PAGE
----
Trans woman sues USA Powerlifting for discrimination after she was hit with ‘blatantly transphobic’ ban

Emma Powys Maurice
·2-min read

A trans woman is suing America’s premier powerlifting federation for discrimination after she was banned from competing on the basis of her gender identity.

JayCee Cooper, 33, accuses USA Powerlifting (USAPL) of violating the Minnesota Human Rights Act by preventing her from competing as a trans athlete.

She’s backed by the Minnesota-based advocacy group Gender Justice, whose lawsuit points out that many other sports organisations have established rules for trans women to be included.

“USAPL denied Ms Cooper’s eligibility to compete because she is a transgender woman, withdrew her competition card because she is a transgender woman, and then went on to adopt a categorical ban on participation by transgender women athletes at USAPL competitions,” the lawsuit stated.

Cooper was informed by USAPL in 2018 that she was ineligible to compete because “[trans women] are not allowed to compete as females in our static strength sport as it is a direct competitive advantage”.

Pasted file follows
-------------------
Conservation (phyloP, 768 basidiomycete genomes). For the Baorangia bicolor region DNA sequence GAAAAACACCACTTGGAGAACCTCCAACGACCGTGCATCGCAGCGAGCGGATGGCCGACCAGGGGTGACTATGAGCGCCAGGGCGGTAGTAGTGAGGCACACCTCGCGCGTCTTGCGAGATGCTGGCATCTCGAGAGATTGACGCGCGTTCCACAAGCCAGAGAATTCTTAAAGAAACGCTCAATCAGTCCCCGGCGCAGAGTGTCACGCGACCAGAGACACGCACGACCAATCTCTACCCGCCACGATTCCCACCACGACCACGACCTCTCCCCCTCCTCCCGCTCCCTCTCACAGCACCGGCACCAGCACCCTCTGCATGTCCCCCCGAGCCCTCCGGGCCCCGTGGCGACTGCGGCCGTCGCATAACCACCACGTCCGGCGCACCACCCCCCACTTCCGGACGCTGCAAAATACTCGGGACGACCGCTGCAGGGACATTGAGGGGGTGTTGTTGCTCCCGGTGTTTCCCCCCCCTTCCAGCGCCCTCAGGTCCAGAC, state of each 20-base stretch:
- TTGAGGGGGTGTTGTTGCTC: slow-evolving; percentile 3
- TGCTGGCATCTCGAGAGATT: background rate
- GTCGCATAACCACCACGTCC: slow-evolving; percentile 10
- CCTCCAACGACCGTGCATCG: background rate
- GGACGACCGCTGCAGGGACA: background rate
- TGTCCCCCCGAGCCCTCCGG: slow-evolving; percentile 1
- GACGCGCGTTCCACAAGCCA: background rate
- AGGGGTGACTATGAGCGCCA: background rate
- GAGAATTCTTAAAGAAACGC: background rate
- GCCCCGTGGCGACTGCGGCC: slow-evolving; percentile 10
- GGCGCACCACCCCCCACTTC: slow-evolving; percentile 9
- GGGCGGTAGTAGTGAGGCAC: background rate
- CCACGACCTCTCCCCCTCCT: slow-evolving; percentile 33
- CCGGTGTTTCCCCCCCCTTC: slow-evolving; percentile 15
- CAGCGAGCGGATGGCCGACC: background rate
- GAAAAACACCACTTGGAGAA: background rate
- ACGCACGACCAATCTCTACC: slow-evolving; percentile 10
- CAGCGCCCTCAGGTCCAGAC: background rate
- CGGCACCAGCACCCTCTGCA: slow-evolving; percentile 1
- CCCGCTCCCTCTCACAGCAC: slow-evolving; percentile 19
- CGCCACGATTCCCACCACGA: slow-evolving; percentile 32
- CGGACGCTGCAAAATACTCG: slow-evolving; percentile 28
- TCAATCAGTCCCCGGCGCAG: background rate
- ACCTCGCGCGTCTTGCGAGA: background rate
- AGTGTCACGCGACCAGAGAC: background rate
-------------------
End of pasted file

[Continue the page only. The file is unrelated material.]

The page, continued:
This is despite the fact that Cooper takes an anti-androgen drug that’s kept her testosterone levels within International Olympic Committee guidelines for the past two years, and she had documentation to prove it.

The USAPL’s parent organisation, the International Powerlifting Federation, has approved the IOC’s rules but does not enforce them.

Cooper’s sustained testosterone levels should more than qualify her for eligibility in the women’s superheavyweight division, she says, calling the “unacceptable” ban a “blatantly transphobic policy”.

“It came as a surprise to me that when I applied to compete at my first competition, I was told that I couldn’t compete specifically because I’m a trans woman,” she said in a statement.

“I was gutted. I had been training for months and up until that point had experienced so much love and community around the sport.”

She continued: “Trans athletes across the country deserve the same rights and protections as everyone else, and we deserve equitable opportunities to compete in the sports we love.”

In a statement to NBC, USA Powerlifting said it is “aware of the public notice made on the Gender Justice website but are not in receipt of any formal filing at this time. We dispute the allegations and look forward to the opportunity to present the facts within the legal system”.